companies (though they still violate it). Speaking as a physicist, I can tell you that
internet service providers and any other physical thing in our apparently non-continuous, finite-sized
observable universe – they can’t have an infinite amount of anything. I can’t even say they have an infinite absence
of customer service, because that would require the possibility of an infinite amount for
them to be lacking. But there was still something bugging me – the
manager told me that the offer for $45 was comprised of internet for $40 a month, plus
5 bucks a month for the router. So breaking things down: the possible monthly
services provided include {internet for $40, internet for $50, TV, phone, and wifi router
for $5}. Now, it was clear that “internet for $40”
was an element of the set called “internet plus router”, and “internet plus router”
was an element of “possible service combinations”, while “internet for $40”, on its own,
was not. And yet, the possible service combinations
should include all possible combinations of services, which Zermelo-Fraenkel would call
the power set. And thus I realized that the 8th axiom was
violated (and, also, the 4th). I think at this point we’d hit all 8 axioms,
and my internet company violated 7 out of 8 – but as all of you doubtless know, the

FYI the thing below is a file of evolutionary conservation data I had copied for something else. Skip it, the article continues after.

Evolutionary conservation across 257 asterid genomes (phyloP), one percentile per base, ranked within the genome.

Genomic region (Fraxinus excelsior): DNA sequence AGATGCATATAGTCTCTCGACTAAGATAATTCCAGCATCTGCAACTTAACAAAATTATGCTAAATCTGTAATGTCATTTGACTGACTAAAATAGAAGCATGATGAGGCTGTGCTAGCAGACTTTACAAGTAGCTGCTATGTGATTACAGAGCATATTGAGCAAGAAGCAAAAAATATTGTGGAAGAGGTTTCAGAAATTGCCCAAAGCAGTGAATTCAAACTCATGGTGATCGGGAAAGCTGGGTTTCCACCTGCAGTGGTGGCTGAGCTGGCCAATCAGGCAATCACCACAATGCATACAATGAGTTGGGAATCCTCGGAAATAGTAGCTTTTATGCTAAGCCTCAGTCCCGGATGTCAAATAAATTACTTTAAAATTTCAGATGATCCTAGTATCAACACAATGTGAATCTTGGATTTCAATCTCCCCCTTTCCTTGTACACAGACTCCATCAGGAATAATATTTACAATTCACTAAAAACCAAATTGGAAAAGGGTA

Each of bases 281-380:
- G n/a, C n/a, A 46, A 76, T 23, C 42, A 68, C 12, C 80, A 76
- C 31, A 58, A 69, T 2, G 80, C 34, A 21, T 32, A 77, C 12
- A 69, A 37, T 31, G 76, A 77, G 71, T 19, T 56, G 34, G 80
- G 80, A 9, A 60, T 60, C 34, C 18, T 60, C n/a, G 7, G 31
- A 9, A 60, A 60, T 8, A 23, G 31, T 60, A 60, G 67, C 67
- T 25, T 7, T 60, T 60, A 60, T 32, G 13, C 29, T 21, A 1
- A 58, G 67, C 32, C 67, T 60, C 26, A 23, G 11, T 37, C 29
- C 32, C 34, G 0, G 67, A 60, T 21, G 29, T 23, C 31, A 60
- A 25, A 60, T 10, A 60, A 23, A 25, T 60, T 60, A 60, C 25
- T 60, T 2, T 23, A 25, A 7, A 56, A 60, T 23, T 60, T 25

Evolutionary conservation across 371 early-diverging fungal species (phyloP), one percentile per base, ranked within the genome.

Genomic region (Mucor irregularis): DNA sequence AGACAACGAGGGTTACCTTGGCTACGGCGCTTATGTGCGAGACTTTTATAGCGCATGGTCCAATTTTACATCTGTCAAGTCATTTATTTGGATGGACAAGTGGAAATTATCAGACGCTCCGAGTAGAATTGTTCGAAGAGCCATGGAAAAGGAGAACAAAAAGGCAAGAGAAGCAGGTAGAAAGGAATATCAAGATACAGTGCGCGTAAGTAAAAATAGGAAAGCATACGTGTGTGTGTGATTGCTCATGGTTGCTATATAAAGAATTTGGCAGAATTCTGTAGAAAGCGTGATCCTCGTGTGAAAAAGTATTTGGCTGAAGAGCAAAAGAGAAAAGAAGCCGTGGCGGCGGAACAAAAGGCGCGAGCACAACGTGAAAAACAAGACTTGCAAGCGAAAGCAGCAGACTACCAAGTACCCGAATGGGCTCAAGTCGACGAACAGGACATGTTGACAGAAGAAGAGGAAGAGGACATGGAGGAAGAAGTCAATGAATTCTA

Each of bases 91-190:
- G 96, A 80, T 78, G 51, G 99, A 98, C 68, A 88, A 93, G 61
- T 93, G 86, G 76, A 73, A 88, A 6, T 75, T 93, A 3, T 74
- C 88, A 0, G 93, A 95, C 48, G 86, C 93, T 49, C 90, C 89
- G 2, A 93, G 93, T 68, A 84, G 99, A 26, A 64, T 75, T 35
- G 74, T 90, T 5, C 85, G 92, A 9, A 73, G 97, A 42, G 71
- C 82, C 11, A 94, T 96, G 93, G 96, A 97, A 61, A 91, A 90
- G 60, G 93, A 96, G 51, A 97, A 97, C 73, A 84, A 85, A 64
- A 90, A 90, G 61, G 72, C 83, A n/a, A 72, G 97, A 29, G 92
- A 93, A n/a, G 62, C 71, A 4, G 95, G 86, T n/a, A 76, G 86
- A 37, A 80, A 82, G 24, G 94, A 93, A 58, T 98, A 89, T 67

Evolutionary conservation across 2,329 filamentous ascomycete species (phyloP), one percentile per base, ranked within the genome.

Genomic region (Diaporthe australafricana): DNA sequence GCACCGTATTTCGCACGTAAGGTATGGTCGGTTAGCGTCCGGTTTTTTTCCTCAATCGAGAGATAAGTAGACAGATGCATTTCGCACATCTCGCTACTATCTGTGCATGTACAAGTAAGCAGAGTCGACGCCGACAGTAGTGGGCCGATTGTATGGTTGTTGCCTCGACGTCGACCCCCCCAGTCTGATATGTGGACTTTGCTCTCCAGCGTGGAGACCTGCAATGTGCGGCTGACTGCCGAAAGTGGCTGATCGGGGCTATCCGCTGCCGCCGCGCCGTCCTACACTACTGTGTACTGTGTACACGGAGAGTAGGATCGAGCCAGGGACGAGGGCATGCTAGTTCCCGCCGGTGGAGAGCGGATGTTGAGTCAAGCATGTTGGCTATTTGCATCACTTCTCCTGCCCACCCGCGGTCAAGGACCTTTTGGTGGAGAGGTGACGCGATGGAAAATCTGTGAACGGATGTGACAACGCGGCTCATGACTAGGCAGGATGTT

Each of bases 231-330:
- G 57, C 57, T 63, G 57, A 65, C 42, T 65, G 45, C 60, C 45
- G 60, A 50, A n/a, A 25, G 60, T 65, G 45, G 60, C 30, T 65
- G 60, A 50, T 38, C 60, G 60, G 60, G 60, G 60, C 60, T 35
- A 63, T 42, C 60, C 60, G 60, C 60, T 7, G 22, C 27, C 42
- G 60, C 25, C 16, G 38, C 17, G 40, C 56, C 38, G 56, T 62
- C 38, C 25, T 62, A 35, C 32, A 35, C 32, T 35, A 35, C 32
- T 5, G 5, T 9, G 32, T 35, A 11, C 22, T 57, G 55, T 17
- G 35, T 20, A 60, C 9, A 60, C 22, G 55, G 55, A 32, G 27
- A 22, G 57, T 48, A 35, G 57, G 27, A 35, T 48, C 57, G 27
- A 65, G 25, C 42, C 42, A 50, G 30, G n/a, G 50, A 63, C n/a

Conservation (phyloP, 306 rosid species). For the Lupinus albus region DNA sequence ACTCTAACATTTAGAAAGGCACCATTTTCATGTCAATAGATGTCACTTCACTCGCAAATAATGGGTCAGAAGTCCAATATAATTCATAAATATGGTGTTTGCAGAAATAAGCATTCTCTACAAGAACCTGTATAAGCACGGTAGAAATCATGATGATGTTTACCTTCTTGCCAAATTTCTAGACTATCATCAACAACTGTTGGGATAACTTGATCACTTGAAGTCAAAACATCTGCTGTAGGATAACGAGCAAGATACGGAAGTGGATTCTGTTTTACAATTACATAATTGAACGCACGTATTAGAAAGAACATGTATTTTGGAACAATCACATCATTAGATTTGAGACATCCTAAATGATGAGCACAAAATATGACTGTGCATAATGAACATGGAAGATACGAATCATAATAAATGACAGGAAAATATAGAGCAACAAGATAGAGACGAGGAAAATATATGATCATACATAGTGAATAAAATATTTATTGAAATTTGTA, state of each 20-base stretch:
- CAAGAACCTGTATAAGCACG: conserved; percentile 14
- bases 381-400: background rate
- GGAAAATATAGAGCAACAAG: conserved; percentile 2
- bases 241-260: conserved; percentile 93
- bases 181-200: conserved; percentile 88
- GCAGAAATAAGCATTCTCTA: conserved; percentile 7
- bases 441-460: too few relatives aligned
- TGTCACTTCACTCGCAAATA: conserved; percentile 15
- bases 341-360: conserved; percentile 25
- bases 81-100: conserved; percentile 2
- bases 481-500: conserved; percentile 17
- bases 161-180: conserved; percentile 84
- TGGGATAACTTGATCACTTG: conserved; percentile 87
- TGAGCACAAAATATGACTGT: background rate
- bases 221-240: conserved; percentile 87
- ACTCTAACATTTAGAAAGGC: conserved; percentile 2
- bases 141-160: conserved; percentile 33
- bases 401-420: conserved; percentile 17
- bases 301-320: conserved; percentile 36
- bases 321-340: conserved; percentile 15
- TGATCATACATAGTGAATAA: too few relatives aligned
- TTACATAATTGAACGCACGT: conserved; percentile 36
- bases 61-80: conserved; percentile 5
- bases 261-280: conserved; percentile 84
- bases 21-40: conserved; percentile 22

standard Zermelo-Fraenkel axioms often come packaged with a 9th axiom. And you need only see the name to know this
axiom is seriously violated by telecommunications companies. And so, I almost despaired, except despair
can’t be constructed without the Axiom schema of specification . And then I remembered something important:
even if all of the axioms I hold dear are violated, that doesn’t mean there’s no
logic or reason remaining. What’s “true” in the mathematical world
depends on what underlying axioms you take to be true. So I said “Hang on,” and took a deep breath. “Can I get the 45 dollar option, which consists
of internet for $40 and a router for 5 bucks a month, and then just send you back the router
so I don’t have to pay for it?” And you know what the guy from the internet
company told me? He told me what every scheming mathematician
wants to hear from their axioms: “I can’t tell you you can’t do that.” The End This story is partly based on the truth (I’ll
leave you to figure out which parts), and I first told it at the festival of Bad Ad-Hoc
Hypotheses (BAHFest), where the idea is to listen to crazy made up scientific theories
in the hope that we’ll be, well, both entertained, and more aware of how science actually works. And you can listen to more entertaining stories
(science and otherwise) on Audible, this video’s sponsor. Audible has the largest selection of audiobooks
on the planet, including best-sellers, mysteries, memoirs, originals, and science books – I
very much enjoyed “How Not To Be Wrong”, by Jordan Ellenberg, a more correct but similarly
sarcastic book about how to use simple math to not be wrong (it has plenty of fascinating
stories of big mistakes that have been made because people misused math). To start listening with a 30-day trial, go
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or text ‘minutephysics’ to 500500, and thanks to Audible for supporting MinutePhysics.